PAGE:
- I would like to do research on UWF's Building 4, the Science and Engineering Building. The reason for choosing to research this building is mostly because of the strangely shaped architecture and the number of students that frequently go to this building's classrooms. The kind of final project I want to make is a digital drawing, creating meaning out of Building 4's architecture by exploring many different floors and observing/surveying various people talking about anime, manga, and video games. I will not need anything but the Print Lab of Building 82's Room 62 for creating a 19 x 22 inch printed poster using the WACOM drawing tablets.
- I will gather information from:
- 1. Observe how much the educational subject is talked about in labs.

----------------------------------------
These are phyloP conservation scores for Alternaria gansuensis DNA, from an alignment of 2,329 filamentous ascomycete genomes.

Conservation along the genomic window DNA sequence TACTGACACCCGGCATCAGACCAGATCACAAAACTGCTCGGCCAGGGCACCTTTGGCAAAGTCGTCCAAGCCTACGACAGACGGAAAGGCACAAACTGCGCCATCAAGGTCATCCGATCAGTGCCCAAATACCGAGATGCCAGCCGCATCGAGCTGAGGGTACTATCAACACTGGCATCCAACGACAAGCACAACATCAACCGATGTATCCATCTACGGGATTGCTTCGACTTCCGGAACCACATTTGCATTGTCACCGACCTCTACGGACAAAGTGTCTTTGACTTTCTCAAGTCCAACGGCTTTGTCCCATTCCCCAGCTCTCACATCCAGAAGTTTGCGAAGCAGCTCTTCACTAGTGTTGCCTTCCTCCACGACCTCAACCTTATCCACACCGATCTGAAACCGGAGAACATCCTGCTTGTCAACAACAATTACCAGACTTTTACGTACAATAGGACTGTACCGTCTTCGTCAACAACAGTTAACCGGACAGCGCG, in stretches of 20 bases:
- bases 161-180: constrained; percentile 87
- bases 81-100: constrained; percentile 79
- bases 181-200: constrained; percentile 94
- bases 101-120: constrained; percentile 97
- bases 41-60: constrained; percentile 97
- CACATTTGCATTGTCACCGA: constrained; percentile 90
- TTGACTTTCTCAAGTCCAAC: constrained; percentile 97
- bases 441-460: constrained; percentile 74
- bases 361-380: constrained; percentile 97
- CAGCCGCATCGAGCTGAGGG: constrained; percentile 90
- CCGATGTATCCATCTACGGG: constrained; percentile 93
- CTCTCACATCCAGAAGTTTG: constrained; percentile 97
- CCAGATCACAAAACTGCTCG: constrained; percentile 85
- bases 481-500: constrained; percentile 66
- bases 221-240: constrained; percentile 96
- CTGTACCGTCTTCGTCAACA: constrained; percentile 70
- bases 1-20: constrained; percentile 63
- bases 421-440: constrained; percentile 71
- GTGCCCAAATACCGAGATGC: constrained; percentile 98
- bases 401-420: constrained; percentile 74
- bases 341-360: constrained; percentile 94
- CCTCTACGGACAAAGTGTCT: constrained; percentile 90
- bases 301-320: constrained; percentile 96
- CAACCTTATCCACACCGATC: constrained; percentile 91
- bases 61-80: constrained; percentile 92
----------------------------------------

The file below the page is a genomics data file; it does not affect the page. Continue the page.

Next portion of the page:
- 2. Observe the number of people who are talking or have something about anime, manga, video games.
- 3. Survey people about their favorite anime, manga, video game.
- 4. Ask whether they will continue to consume anime, manga, and video games.
- 1. "United States : UWF S New Science & Engineering Building Opens Door to the Future." Tendersinfo News, 2010. EBSCOhost, login.ezproxy.lib.uwf.edu/login?url=http://search.ebscohost.com/login.aspx?direct=true&db=edsgbe&AN=edsgcl.217057915&site=eds-live.
- 2. Justicia-Galiano, M. Jose, et al. "Math Anxiety and Math Performance in Children: The Mediating Roles of Working Memory and Math Self-Concept." British Journal of Educational Psychology, no. 4, 2017, p. 573. EBSCOhost, doi:10.1111/bjep.12165.
- 3. "Coding for Racetrack Memories." 2017 IEEE International Symposium on Information Theory (ISIT), Information Theory (ISIT), 2017 IEEE International Symposium on, 2017, p. 619. EBSCOhost, doi:10.1109/ISIT.2017.8006602.
- 4. Shanes, Eric. Salvador Dalí. Parkstone International, 2014. EBSCOhost, login.ezproxy.lib.uwf.edu/login?url=http://search.ebscohost.com/login.aspx?direct=true&db=nlebk&AN=818701&site=eds-live.